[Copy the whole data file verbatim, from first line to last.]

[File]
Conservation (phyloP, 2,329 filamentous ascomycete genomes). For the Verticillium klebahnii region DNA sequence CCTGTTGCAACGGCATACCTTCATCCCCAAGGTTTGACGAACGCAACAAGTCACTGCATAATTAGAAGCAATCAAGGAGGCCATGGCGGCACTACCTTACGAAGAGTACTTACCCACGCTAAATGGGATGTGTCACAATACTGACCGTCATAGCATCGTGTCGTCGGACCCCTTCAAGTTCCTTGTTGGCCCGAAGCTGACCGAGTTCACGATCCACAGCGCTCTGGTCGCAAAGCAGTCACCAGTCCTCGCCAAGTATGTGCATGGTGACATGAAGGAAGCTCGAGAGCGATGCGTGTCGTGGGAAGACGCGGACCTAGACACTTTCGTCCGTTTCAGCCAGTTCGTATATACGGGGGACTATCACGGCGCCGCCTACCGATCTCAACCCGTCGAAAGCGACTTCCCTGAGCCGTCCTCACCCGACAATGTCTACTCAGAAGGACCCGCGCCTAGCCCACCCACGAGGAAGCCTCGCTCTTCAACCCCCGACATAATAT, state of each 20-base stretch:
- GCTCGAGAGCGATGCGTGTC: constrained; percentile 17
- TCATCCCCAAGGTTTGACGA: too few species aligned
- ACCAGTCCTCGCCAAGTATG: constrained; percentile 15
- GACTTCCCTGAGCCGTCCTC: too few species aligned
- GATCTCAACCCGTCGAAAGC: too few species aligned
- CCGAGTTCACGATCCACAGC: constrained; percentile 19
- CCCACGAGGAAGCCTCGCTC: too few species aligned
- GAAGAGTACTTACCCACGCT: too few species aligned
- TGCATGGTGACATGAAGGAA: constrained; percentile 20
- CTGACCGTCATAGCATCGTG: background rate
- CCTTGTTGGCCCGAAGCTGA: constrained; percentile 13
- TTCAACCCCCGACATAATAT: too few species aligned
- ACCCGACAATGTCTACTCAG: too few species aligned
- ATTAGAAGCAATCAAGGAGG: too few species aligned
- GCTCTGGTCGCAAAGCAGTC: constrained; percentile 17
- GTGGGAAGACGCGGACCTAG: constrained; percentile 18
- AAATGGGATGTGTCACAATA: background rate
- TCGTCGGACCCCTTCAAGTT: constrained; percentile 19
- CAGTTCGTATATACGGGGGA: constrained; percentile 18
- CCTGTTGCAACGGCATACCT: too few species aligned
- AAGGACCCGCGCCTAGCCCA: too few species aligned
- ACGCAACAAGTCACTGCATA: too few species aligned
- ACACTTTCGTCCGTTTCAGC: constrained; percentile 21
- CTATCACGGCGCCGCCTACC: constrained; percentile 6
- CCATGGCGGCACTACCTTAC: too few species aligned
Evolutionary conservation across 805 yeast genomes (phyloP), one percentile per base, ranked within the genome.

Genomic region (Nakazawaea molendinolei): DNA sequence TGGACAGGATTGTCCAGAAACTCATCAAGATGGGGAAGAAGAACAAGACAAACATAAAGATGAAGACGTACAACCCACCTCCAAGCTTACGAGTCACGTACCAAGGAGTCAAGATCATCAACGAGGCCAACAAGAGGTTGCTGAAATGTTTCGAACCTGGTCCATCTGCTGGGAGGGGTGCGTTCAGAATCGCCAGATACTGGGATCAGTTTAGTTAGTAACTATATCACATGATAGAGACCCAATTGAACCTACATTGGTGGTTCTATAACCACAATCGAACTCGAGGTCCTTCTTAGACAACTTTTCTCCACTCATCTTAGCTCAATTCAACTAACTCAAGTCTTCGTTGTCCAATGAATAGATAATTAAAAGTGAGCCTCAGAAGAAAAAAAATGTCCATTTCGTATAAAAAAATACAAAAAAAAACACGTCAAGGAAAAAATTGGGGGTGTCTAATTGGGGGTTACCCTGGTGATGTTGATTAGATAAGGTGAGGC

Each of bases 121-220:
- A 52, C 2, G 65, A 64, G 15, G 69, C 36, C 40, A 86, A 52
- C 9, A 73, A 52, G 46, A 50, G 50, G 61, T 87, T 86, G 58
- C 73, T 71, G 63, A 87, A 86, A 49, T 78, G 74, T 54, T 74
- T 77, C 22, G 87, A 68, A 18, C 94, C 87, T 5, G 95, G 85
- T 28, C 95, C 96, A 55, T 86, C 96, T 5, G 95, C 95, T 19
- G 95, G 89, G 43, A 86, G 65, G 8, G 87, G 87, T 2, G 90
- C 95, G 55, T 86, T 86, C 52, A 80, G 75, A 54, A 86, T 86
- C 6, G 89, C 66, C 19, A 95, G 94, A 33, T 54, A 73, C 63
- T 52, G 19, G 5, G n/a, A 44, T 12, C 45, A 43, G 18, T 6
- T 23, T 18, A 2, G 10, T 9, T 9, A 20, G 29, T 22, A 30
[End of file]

Conservation (phyloP, 2,329 filamentous ascomycete genomes). For the Verticillium klebahnii region DNA sequence CCTGTTGCAACGGCATACCTTCATCCCCAAGGTTTGACGAACGCAACAAGTCACTGCATAATTAGAAGCAATCAAGGAGGCCATGGCGGCACTACCTTACGAAGAGTACTTACCCACGCTAAATGGGATGTGTCACAATACTGACCGTCATAGCATCGTGTCGTCGGACCCCTTCAAGTTCCTTGTTGGCCCGAAGCTGACCGAGTTCACGATCCACAGCGCTCTGGTCGCAAAGCAGTCACCAGTCCTCGCCAAGTATGTGCATGGTGACATGAAGGAAGCTCGAGAGCGATGCGTGTCGTGGGAAGACGCGGACCTAGACACTTTCGTCCGTTTCAGCCAGTTCGTATATACGGGGGACTATCACGGCGCCGCCTACCGATCTCAACCCGTCGAAAGCGACTTCCCTGAGCCGTCCTCACCCGACAATGTCTACTCAGAAGGACCCGCGCCTAGCCCACCCACGAGGAAGCCTCGCTCTTCAACCCCCGACATAATAT, state of each 20-base stretch:
- GCTCGAGAGCGATGCGTGTC: constrained; percentile 17
- TCATCCCCAAGGTTTGACGA: too few species aligned
- ACCAGTCCTCGCCAAGTATG: constrained; percentile 15
- GACTTCCCTGAGCCGTCCTC: too few species aligned
- GATCTCAACCCGTCGAAAGC: too few species aligned
- CCGAGTTCACGATCCACAGC: constrained; percentile 19
- CCCACGAGGAAGCCTCGCTC: too few species aligned
- GAAGAGTACTTACCCACGCT: too few species aligned
- TGCATGGTGACATGAAGGAA: constrained; percentile 20
- CTGACCGTCATAGCATCGTG: background rate
- CCTTGTTGGCCCGAAGCTGA: constrained; percentile 13
- TTCAACCCCCGACATAATAT: too few species aligned
- ACCCGACAATGTCTACTCAG: too few species aligned
- ATTAGAAGCAATCAAGGAGG: too few species aligned
- GCTCTGGTCGCAAAGCAGTC: constrained; percentile 17
- GTGGGAAGACGCGGACCTAG: constrained; percentile 18
- AAATGGGATGTGTCACAATA: background rate
- TCGTCGGACCCCTTCAAGTT: constrained; percentile 19
- CAGTTCGTATATACGGGGGA: constrained; percentile 18
- CCTGTTGCAACGGCATACCT: too few species aligned
- AAGGACCCGCGCCTAGCCCA: too few species aligned
- ACGCAACAAGTCACTGCATA: too few species aligned
- ACACTTTCGTCCGTTTCAGC: constrained; percentile 21
- CTATCACGGCGCCGCCTACC: constrained; percentile 6
- CCATGGCGGCACTACCTTAC: too few species aligned
Evolutionary conservation across 805 yeast genomes (phyloP), one percentile per base, ranked within the genome.

Genomic region (Nakazawaea molendinolei): DNA sequence TGGACAGGATTGTCCAGAAACTCATCAAGATGGGGAAGAAGAACAAGACAAACATAAAGATGAAGACGTACAACCCACCTCCAAGCTTACGAGTCACGTACCAAGGAGTCAAGATCATCAACGAGGCCAACAAGAGGTTGCTGAAATGTTTCGAACCTGGTCCATCTGCTGGGAGGGGTGCGTTCAGAATCGCCAGATACTGGGATCAGTTTAGTTAGTAACTATATCACATGATAGAGACCCAATTGAACCTACATTGGTGGTTCTATAACCACAATCGAACTCGAGGTCCTTCTTAGACAACTTTTCTCCACTCATCTTAGCTCAATTCAACTAACTCAAGTCTTCGTTGTCCAATGAATAGATAATTAAAAGTGAGCCTCAGAAGAAAAAAAATGTCCATTTCGTATAAAAAAATACAAAAAAAAACACGTCAAGGAAAAAATTGGGGGTGTCTAATTGGGGGTTACCCTGGTGATGTTGATTAGATAAGGTGAGGC

Each of bases 121-220:
- A 52, C 2, G 65, A 64, G 15, G 69, C 36, C 40, A 86, A 52
- C 9, A 73, A 52, G 46, A 50, G 50, G 61, T 87, T 86, G 58
- C 73, T 71, G 63, A 87, A 86, A 49, T 78, G 74, T 54, T 74
- T 77, C 22, G 87, A 68, A 18, C 94, C 87, T 5, G 95, G 85
- T 28, C 95, C 96, A 55, T 86, C 96, T 5, G 95, C 95, T 19
- G 95, G 89, G 43, A 86, G 65, G 8, G 87, G 87, T 2, G 90
- C 95, G 55, T 86, T 86, C 52, A 80, G 75, A 54, A 86, T 86
- C 6, G 89, C 66, C 19, A 95, G 94, A 33, T 54, A 73, C 63
- T 52, G 19, G 5, G n/a, A 44, T 12, C 45, A 43, G 18, T 6
- T 23, T 18, A 2, G 10, T 9, T 9, A 20, G 29, T 22, A 30